Cooking on your new grill is a hands-on experience, and it is
recommended to remain outside with your grill while cooking.
Grilling can be affected by many external conditions. In cold
weather, you will need more heat to reach an ideal cooking
temperature, and grilling may take longer. The meat's internal
temperature and thickness can also affect cooking times. Cold
and thicker meats will take longer to cook.
Internal Meat Temperatures
Meat cooked on a grill often browns very fast on the outside.
Therefore, use a meat thermometer to ensure it has reached
safe internal temperatures.
Please refer to the USDA for complete, up-to-date information.
Our internal temperature chart is based on USDA standards for
meat doneness. Check it out at www.isitdoneyet.gov
Sauces containing sugars and fats can cause flare-ups, and your
food may burn. In general, apply these sauces during the final
10 minutes of cooking. Keep in mind, use of excessive sauces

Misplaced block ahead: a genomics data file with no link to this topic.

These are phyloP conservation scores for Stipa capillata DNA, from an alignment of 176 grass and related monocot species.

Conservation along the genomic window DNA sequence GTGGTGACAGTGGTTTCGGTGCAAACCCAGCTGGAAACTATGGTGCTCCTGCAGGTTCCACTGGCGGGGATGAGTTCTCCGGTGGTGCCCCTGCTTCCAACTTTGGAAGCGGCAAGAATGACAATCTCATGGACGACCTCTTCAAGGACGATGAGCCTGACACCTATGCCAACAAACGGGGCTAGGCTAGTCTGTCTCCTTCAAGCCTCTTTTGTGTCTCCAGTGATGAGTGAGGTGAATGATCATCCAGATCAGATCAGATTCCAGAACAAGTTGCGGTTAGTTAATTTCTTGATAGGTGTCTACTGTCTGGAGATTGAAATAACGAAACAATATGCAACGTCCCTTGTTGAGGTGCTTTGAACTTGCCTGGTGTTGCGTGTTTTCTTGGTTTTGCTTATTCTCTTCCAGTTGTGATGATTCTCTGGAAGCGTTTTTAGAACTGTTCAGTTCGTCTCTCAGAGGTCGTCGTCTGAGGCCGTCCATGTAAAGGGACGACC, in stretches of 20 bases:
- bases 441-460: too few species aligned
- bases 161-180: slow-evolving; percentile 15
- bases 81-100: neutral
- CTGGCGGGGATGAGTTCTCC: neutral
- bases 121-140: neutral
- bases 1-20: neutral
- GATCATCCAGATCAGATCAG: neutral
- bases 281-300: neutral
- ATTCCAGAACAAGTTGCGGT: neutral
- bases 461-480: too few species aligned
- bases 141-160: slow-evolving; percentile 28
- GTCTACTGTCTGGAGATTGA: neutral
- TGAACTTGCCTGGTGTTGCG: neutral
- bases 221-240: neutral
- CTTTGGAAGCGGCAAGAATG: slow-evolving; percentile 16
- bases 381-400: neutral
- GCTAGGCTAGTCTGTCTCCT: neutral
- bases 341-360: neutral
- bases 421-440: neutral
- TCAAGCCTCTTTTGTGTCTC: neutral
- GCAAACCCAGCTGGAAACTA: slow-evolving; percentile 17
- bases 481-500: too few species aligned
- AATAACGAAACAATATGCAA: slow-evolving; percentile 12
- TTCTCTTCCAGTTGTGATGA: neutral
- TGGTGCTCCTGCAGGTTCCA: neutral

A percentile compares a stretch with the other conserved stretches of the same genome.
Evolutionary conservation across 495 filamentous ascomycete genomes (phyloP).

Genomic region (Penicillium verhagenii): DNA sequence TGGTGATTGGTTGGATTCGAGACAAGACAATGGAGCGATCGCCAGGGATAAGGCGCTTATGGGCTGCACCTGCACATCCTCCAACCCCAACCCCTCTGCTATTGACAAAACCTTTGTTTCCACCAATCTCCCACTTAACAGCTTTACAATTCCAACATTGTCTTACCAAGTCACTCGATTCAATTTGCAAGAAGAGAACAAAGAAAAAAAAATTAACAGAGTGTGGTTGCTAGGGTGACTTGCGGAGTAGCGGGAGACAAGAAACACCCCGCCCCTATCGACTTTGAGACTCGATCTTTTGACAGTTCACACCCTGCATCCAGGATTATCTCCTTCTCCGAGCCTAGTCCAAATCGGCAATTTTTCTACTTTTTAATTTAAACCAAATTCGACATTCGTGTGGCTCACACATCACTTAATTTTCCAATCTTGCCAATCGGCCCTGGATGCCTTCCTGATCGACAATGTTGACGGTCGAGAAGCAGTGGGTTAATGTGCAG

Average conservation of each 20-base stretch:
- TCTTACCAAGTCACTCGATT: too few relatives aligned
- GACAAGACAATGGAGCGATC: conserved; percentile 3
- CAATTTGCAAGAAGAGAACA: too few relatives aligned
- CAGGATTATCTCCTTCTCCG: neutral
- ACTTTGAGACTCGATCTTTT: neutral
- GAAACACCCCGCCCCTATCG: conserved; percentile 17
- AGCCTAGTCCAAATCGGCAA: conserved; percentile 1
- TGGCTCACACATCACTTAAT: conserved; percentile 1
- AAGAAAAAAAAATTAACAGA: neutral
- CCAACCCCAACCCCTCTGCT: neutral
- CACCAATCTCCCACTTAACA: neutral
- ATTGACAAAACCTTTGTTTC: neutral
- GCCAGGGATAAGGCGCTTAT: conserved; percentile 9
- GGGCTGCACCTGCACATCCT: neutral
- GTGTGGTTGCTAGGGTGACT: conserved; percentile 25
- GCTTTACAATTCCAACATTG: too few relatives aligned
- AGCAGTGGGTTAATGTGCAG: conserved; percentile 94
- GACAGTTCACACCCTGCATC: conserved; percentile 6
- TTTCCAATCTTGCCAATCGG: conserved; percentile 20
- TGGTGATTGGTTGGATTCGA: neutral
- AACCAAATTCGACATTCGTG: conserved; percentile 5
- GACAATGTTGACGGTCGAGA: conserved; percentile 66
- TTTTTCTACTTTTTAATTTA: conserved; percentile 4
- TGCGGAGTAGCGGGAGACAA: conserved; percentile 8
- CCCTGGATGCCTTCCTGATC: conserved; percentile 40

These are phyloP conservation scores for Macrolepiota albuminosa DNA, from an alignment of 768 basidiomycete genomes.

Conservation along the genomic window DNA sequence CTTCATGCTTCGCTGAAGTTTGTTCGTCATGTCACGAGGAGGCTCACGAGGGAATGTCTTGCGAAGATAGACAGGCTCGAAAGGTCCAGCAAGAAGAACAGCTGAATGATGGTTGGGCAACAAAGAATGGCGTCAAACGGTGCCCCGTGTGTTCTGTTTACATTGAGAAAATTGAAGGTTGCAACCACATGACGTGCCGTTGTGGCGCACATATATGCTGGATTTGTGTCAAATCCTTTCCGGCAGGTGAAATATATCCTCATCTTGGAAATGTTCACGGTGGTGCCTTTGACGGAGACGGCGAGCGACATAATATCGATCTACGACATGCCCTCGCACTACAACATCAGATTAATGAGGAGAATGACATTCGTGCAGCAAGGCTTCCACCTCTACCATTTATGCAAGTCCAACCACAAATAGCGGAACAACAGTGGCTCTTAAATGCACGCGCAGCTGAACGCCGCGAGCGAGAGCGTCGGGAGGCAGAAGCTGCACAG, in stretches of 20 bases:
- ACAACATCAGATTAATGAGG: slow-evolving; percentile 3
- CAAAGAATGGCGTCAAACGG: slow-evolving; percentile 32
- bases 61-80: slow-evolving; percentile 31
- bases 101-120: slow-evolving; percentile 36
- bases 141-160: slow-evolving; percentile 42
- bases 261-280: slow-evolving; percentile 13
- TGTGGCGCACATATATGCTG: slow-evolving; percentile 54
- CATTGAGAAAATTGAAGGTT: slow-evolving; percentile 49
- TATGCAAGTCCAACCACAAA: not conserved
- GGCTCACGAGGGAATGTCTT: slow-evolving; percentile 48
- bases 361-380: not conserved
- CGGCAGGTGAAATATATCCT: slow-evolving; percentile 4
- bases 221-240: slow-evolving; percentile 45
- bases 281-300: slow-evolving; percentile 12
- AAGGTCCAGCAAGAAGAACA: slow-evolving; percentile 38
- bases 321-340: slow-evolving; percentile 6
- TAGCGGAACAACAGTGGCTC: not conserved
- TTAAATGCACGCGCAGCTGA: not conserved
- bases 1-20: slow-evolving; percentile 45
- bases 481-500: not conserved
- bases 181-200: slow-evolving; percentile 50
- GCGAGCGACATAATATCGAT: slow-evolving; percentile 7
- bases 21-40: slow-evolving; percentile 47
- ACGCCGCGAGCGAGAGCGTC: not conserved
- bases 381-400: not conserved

or glazes will also require extra cleaning afterwards.
Marinades and Rubs
To enhance the flavor of grilled foods, a liquid marinade or dry
rub can be used prior to cooking. Meat can be either soaked or
injected with liquid marinade up to 24 hours prior to grilling. Dry
rubs can be applied directly to the meat immediately before
GRILLING GUIDE – Tips & Tricks
For extra smoke flavor when grilling, try adding wood chips.
Soak the chips in water for approximately 30 minutes before
adding to a smoke box or pan. Place smoke box or pan on top of
the cooking grate above the flame. Turn grill on high until the
wood starts to smoke. Reduce heat to desired temperature for
cooking, and place food on cooking grate as desired. Close lid to
retain more smoke. Hardwood varieties that work particularly
well with grilled foods include Alder, Apple, Cherry, Grapevines,
Hickory, Mesquite, Oak, Rosemary and Sassafras.
Metal skewers should be flat, with long handles. Round skewers
allow food to roll when turned, so it may not cook as evenly. Use
metal skewers when cooking meat kabobs. Wooden skewers
should be soaked in water for an hour before use, and are best
used for quick cooking foods such as vegetables and fruits.
Use tongs or a spatula to handle the food instead of a fork, and
don't turn the food too
often. Piercing the food
with a fork will release
juices that you want in
the meat, and may
USDA Recommended Safe Minimum
(with a 3 minute rest time)
Beef, Veal, Lamb, and Pork - Ground 160° F
Egg Dishes 160° F
Ground 165° F
Beef, Veal, Lamb, Steak, Roasts, & Whole Pork